You're promoting Stoptober. When was the last time you had a cigarette?
About once every two years I fall, unceremoniously, off the wagon. The last time was about two months ago. I'd had a few – a lot of – drinks and I thought, what the hell. My punishment was a hangover created by Lucifer himself. That should put me off cigarettes until at least 2018. Giving up is as much a habit as smoking, so it's just about acquiring a new habit.
What's your biggest vice now?
The X Factor.
What did your parents want you to do when you were growing up?
I think my mum was holding out for me following in her footsteps and joining the medical profession, but that wasn't going to happen. I'd cry just at the sight of a needle – even if I was the one giving the injection.
Who do you test out new jokes on?
Myself and then an audience. It's the only way you can really know if something is going to work. Testing jokes on a friend is weird. It'd be awkward because if they didn't laugh, you'd be secretly thinking, "You're wrong".
There's a fine line between something being considered funny and offensive in comedy. How do you navigate that?
The 'fine line' is the person taking offence. Offence is subjective. I've been offended and I've definitely offended. It's an integral part of stand-up comedy.
So have you ever had to deal with a 'social media backlash'?
Every now and then. It can be for the most inane thing. I tweeted about Abbey Clancy's OTT celebration at the end of the last series of Strictly and I got a right lashing. It was really funny. She was leaping about all over the place, crying and everything. I guess because I hadn't watched any of the shows and just happened to catch that last moment ... I just saw this hysterical woman clutching a trophy in a glittery dress.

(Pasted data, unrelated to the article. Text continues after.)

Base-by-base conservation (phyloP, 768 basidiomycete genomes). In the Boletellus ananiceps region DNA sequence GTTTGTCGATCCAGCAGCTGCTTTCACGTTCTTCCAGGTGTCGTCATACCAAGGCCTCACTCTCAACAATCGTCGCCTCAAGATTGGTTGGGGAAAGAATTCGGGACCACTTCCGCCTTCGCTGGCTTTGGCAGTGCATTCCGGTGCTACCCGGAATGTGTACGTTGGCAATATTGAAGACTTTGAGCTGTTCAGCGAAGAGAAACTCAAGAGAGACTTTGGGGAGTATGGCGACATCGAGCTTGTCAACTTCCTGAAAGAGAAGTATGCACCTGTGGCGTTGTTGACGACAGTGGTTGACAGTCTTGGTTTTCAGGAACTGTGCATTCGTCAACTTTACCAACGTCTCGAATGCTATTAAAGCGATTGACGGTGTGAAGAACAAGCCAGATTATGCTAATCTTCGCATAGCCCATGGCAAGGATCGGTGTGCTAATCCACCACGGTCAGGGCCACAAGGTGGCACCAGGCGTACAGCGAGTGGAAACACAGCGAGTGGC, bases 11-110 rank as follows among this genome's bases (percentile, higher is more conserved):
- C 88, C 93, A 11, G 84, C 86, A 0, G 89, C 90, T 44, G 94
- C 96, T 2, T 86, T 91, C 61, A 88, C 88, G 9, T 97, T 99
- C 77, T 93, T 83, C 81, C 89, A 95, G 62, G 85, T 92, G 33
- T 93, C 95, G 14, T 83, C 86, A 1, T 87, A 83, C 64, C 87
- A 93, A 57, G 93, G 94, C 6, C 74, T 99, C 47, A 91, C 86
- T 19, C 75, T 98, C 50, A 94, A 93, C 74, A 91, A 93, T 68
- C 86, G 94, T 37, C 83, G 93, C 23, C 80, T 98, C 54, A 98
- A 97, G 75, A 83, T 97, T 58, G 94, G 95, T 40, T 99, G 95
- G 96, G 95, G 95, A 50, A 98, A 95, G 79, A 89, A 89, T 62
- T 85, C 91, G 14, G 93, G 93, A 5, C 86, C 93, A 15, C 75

Do you ever get the equivalent of writer's block and wake up in the morning worrying you might no longer be funny?
No! Everyone's funny. You don't just suddenly stop. It's one of the joys of growing up in the UK with a British sensibility. Even in adversity, Brits have a way of unearthing humour. I don't sit down and write every day, though. I wait for the jokes to come and note them down, so I have a book with me all the time. Sometimes, nothing comes for a while, but that's usually because I'm focused on other things. So when the thoughts come I happily write them down, and when they don't, I watch The X Factor.
Your specialist subject on Celebrity Mastermind was John Humphrys. Can you tell us a lesser-known, but mind-blowing, fact about the great man?
It was like swotting for a stalker exam but once the test was over, I purged all the information. One thing I can tell you was that he was a bloody good sport for letting me choose him as my subject. He's lovely – and very small.
Which of your jokes has had the best audience reception?
It is unrepeatable in a respectable publication such as yours.
If you could invent a month, à la Movember and Stoptober, what would it be called?
How about, Starch? It's March, but everyone has to wear really well-ironed clothes
After a number of years spent working as a receptionist, Andi Osho, aged 41, took up stand-up comedy full-time in 2003. A familiar face on television, she is also a playwright and has received critical acclaim for her appearances on the stage. As part of this year’s Stoptober campaign, she is encouraging smokers to quit for 28 days from 1 October.Reuse content